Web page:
Adelfa Botello Callejo

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Adelfa Botello Callejo (June 10, 1923 – January 25, 2014) was an American lawyer and civil rights activist of Mexican descent.

The daughter of Felix Botello and Guadalupe Guerra, she was born Adelfa Botello in Millett, Texas and was educated at Cotulla High School. Her father was born in Mexico; her mother, also of Mexican descent, was born in Texas. Callejo moved to Dallas in 1939 with her family and began taking night classes at Southern Methodist University (SMU). Near the end of World War II, she moved to California to help her brother after he was wounded in the war. There she began an import-export business and met William "Bill" F. Callejo; the couple were married in Dallas around 1946. She resumed her night classes at SMU, completing a law degree in 1961, the first Hispanic woman to graduate in law from SMU's Dedman School of Law. She opened her own law office, becoming the first Mexican American woman to practice law in Dallas. After her husband completed a law degree, they established the law firm of Callejo and Callejo. In 1966, she was admitted to practice in the Supreme Court of the United States.[1][2]

She was co-founder of the Mexican-American Bar Association of Texas (later the Dallas Hispanic Bar Association), also serving as regional president of the Hispanic National Bar Association. Callejo was chairperson and founder of the Coalition of Hispanic Organizations. In 2012, she was named to the 50th Committee, charged with commemorating the 50th anniversary of the assassination of John F. Kennedy. She also served as president of the Dallas County Criminal Bar Association.[2][3]

She was involved in protests against the killing of Santos Rodriguez in Pike Park in 1973 and against federal immigration policies in 2010. Callejo helped organize protests against the deportation of Mexican parents from Oak Cliff in 1982. She helped establish single member municipal electoral districts in Dallas which helped neighborhoods gain better representation at city hall; she also helped promote the development of a dropout prevention program in Dallas schools. She served on various boards including the Dsllas Housing Authority, Dallas Area Rapid Transit, Dallas County Mental Health and Dallas-Fort Worth International Airport.[3][2]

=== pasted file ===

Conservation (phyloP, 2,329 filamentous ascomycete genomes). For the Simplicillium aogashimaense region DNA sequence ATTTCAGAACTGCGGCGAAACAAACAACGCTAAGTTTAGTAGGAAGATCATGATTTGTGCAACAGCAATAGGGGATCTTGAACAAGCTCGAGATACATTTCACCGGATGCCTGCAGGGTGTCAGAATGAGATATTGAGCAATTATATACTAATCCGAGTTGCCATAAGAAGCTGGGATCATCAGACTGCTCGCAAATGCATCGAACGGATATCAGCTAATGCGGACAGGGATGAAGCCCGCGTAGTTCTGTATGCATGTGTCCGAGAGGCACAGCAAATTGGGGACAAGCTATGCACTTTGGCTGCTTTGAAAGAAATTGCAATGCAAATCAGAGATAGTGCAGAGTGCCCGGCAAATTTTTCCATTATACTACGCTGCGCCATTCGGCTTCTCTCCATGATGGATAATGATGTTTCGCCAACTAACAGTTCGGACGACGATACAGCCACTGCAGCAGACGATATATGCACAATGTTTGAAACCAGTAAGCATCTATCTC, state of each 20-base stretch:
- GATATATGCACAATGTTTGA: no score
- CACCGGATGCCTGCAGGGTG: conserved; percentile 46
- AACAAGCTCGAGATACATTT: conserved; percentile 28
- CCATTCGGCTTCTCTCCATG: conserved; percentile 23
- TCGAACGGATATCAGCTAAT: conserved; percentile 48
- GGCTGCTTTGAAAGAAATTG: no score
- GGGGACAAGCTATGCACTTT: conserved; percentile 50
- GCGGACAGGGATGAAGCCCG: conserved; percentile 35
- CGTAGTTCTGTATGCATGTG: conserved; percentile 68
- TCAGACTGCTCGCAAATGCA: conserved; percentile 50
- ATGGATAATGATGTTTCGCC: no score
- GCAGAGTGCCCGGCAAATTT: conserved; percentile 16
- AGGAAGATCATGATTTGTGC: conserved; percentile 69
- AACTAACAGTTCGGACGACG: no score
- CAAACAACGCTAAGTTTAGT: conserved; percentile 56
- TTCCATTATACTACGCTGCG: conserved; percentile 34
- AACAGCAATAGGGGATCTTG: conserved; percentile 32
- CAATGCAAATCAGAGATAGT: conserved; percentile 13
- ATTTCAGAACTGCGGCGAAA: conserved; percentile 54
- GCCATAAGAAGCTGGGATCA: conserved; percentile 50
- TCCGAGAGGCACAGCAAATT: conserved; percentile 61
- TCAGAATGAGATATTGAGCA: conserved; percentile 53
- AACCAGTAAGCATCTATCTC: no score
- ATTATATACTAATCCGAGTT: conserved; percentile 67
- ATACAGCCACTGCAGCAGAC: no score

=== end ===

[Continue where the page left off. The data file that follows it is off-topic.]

In 2004, Callejo and her husband donated over a million dollars to the SMU law school to establish the Adelfa Botello Callejo Leadership and Latino Studies Institute. With her husband, she was an officer of the Callejo-Botello Foundation.[4]

She received the Ohtli award from the Mexican government. In 2012, she was named a Texas Legal Legend by the State Bar of Texas. She also received the Dallas Bar Association's Martin Luther King, Jr. Justice Award, the League of United Latin American Citizens Hispanic Entrepreneurship Award, the Mexican American Bar Association of Texas Lifetime Achievement Award and the Sandra Day O'Connor Award.[2] Adelfa Botello Callejo Elementary school in Dallas was named in her honour.[4]

She died in Dallas of brain cancer at the age of 90.[1]

References[edit]

  1. ^ a b "Longtime Dallas lawyer, civil rights activist Adelfa Callejo dies at 90". Dallas Morning News. January 25, 2015. 
  2. ^ a b c d "Callejo, Adelfa Botello". Handbook of Texas Online. 
  3. ^ a b Ruiz, Vicki L; Korrol, Virginia Sánchez (2006). Latinas in the United States: A Historical Encyclopedia. pp. 111–12. ISBN 0-253-11169-2. 
  4. ^ a b "SMU Dedman Law trailblazer championed civil rights, justice". Southern Methodist University.